Dutch government proposes a ban on wearing burqas in public | VailDaily.com
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Dutch government proposes a ban on wearing burqas in public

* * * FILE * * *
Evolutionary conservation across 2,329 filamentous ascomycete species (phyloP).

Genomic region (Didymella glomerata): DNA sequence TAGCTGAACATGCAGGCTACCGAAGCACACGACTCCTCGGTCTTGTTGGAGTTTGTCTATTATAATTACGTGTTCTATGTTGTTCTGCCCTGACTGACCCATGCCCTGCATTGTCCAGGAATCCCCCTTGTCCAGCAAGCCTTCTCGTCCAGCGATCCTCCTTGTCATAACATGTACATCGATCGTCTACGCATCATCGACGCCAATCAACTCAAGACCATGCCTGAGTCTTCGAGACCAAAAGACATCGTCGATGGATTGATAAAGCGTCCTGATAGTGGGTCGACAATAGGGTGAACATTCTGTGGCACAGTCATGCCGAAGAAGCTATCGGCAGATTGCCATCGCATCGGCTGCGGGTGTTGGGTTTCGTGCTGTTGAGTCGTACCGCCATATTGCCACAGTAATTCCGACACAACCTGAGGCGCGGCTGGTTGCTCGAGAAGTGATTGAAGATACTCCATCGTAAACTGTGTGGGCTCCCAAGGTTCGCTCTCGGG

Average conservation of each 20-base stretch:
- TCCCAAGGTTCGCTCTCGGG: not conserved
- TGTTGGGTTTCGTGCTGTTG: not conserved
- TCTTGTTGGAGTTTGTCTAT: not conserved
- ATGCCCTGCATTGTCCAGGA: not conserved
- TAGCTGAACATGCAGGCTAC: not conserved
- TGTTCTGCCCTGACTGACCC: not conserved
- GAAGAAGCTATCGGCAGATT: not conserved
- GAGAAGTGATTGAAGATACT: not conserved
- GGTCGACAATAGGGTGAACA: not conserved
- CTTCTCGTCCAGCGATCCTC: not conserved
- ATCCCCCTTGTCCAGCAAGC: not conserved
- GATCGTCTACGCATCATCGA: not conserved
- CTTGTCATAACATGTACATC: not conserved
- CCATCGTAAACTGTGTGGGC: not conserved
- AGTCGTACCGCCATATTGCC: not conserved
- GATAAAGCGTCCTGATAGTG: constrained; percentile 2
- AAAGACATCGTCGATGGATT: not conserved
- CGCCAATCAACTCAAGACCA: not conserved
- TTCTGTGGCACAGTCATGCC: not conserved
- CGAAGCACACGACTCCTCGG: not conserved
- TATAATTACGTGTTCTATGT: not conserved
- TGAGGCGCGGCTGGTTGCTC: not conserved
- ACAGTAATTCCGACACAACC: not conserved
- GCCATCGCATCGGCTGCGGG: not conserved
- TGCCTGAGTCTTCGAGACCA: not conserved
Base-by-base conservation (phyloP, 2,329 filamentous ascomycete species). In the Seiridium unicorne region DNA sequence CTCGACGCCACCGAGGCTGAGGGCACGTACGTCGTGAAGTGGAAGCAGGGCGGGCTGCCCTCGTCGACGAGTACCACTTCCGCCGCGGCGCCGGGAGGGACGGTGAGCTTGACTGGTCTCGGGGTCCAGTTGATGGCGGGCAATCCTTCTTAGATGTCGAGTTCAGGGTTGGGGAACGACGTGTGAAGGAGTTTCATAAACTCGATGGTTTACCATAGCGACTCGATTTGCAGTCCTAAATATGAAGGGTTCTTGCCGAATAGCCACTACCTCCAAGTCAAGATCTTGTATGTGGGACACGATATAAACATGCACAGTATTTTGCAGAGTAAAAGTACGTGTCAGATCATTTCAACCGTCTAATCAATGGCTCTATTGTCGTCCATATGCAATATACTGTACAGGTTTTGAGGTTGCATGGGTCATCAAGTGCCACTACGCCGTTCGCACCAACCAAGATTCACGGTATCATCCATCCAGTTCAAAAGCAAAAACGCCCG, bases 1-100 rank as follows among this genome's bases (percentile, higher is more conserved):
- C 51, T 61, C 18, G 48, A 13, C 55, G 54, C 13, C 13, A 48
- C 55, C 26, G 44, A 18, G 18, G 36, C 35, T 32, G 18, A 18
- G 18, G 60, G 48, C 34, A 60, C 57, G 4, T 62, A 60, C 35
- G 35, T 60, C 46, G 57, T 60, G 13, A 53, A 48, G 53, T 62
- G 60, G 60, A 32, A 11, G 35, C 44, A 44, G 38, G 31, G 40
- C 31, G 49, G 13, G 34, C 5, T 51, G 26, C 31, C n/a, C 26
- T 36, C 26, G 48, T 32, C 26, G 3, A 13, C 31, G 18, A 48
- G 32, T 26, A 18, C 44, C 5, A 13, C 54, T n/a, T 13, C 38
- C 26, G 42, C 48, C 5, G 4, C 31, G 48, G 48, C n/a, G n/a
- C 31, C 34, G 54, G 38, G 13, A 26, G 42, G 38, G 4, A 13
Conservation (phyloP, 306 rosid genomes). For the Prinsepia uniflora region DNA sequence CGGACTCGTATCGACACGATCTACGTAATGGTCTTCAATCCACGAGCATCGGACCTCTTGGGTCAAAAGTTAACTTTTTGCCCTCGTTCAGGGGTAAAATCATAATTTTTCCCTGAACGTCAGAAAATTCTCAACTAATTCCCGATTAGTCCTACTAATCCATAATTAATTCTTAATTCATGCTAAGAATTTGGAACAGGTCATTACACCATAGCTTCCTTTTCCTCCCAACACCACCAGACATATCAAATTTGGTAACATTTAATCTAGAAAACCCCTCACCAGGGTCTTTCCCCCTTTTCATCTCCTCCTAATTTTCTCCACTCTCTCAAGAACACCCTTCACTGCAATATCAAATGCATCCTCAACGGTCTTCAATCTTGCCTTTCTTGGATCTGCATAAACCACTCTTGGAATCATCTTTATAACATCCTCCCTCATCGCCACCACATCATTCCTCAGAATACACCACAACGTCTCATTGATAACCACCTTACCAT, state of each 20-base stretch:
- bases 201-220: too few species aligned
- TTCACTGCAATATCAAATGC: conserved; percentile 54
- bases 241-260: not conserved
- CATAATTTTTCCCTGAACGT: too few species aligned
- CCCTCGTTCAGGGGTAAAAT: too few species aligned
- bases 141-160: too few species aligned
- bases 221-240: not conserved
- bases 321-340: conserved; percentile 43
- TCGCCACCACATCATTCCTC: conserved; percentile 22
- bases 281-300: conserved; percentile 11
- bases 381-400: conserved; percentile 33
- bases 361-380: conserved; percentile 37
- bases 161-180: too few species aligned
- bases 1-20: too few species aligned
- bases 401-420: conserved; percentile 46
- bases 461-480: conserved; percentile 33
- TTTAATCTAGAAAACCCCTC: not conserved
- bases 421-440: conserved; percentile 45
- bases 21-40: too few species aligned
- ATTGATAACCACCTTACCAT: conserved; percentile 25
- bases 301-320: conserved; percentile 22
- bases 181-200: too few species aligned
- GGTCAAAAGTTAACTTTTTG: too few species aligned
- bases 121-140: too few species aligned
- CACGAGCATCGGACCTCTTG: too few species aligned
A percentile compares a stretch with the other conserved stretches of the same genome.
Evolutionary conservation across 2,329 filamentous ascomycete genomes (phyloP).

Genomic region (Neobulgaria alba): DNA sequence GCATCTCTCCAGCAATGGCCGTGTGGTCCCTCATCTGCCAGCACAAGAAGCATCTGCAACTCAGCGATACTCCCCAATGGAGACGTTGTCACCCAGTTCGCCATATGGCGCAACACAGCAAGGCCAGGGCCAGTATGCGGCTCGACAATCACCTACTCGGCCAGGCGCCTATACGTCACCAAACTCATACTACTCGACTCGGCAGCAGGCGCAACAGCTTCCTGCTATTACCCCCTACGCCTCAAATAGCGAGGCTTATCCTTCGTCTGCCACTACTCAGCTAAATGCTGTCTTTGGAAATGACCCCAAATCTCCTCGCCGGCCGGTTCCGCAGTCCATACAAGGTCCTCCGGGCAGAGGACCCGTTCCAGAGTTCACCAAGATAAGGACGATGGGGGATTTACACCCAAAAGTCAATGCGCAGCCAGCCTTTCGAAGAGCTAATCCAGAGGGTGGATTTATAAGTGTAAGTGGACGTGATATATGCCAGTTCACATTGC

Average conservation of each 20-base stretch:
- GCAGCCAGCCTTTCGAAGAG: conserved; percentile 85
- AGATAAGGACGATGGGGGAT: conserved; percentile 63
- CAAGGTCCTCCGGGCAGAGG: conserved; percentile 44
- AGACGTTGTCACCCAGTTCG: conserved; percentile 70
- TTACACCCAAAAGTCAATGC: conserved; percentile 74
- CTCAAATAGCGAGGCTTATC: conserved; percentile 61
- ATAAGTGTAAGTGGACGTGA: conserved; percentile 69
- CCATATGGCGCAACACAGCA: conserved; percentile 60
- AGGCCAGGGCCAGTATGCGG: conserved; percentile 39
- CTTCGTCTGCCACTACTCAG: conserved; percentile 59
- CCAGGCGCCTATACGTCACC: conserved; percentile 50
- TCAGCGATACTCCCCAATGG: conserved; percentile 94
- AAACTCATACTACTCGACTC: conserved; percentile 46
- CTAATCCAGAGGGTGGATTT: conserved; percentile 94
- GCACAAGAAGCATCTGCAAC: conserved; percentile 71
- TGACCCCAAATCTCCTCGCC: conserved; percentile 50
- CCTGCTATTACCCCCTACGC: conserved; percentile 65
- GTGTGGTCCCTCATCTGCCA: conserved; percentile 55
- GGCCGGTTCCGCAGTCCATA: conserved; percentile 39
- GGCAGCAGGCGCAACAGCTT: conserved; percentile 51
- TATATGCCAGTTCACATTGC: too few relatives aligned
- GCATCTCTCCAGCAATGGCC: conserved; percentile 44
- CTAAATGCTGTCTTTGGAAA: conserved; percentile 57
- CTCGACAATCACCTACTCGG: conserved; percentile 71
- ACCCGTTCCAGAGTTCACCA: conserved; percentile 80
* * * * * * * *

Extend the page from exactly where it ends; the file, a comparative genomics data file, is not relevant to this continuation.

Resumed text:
THE HAGUE, Netherlands – The Dutch government announced plans Friday for legislation banning full-length veils in public places and other clothing that covers the face – putting the Netherlands at the forefront of a general European hardening toward Muslim minorities.The Netherlands, once considered one of Europe’s most welcoming nations for immigrants and asylum seekers, is deeply divided over moves by the government to stem the tide of new arrivals and compel immigrants to assimilate into Dutch society.”From a security standpoint, people should always be recognizable and from the standpoint of integration, we think people should be able to communicate with one another,” Immigration Minister Rita Verdonk told national broadcaster NOS. She said the ban also would apply to headgear like ski masks and full-faced helmets.Basing the order on security concerns apparently was intended to respond to warnings that outlawing clothing like the all-enveloping burqa, worn by some Muslim women, could violate the constitutional guarantee against religious discrimination.The main Dutch Muslim organization CMO has been critical of any possible ban. “This is a big law for a small problem,” said Ayhan Tonca of the CMO.Tonca estimated that as few as 30 women in the Netherlands wear a burqa and said the proposed law could be unconstitutional if it is interpreted as targeting Muslims.In the past, a majority of the Dutch parliament has said it would approve a ban on burqas, but opinion polls ahead of national elections Nov. 22 suggest a shift away from that position, and it is unclear if a majority in the new parliament would still back the government-proposed ban.Jeroen Dijsselbloem, a lawmaker with the opposition Labor Party which does not support a general ban, condemned the proposal.”I’m very much worried that in the Muslim community many people will see this as Islam bashing,” he said.Amsterdam Mayor Job Cohen, also of the opposition Labor party, said he would like to see burqas disappear, although he did not advocate a ban.”From a viewpoint of integration and communication, naturally it’s very bad,” he told reporters. “You can’t speak with each other if you can’t see each other, so in that sense, I’d say myself the less (it’s worn), the better.”The issue has resonance throughout Europe. Former British Foreign Secretary Jack Straw recently caused a stir by saying he wants Muslim women to abandon the full-face veil – a view endorsed by Prime Minister Tony Blair.In France, Interior Minister Nicolas Sarkozy, the center-right’s leading presidential candidate, has made overtures to the country’s Muslims, but has also said those who do not love France do not have to stay, echoing a longtime slogan of the extreme-right National Front: “France, love it or leave it.”Germany, also with a large Muslim immigrant community, has a law banning teachers in public schools from wearing head scarves, but no burqa ban. In Belgium, one mayor banned burqas, but there is no general ban in force across the country.In the Netherlands, policies associated with the nationalist fringe in 2002 have been co-opted by the center: holding asylum-seekers in detention centers, more muscle for the police and intelligence services, and visa examinations that require would-be immigrants to watch videos of homosexuals kissing and of topless women on the beach. Everyone must learn to speak Dutch, and Muslim clerics must mind what they say in their Friday sermons for fear of deportation.The issue was given added urgency with the 2004 slaying of filmmaker Theo Van Gogh by a Muslim fanatic and the failed attempt to expel a Somali-born critic of Islam of her Dutch citizenship.About 1 million Muslims live in the Netherlands, about 6 percent of the population of 16 million, but only a few hundred are believed to regularly wear a burqa.After France banned the wearing of head scarves in public schools, the Dutch government decided to leave that question up to individual schools. Most allow head scarves.The city of Utrecht has cut some welfare benefits to unemployed women who insist on wearing burqas to job interviews. The city claimed the women were using the burqa to avoid working, since they knew they would not be hired.


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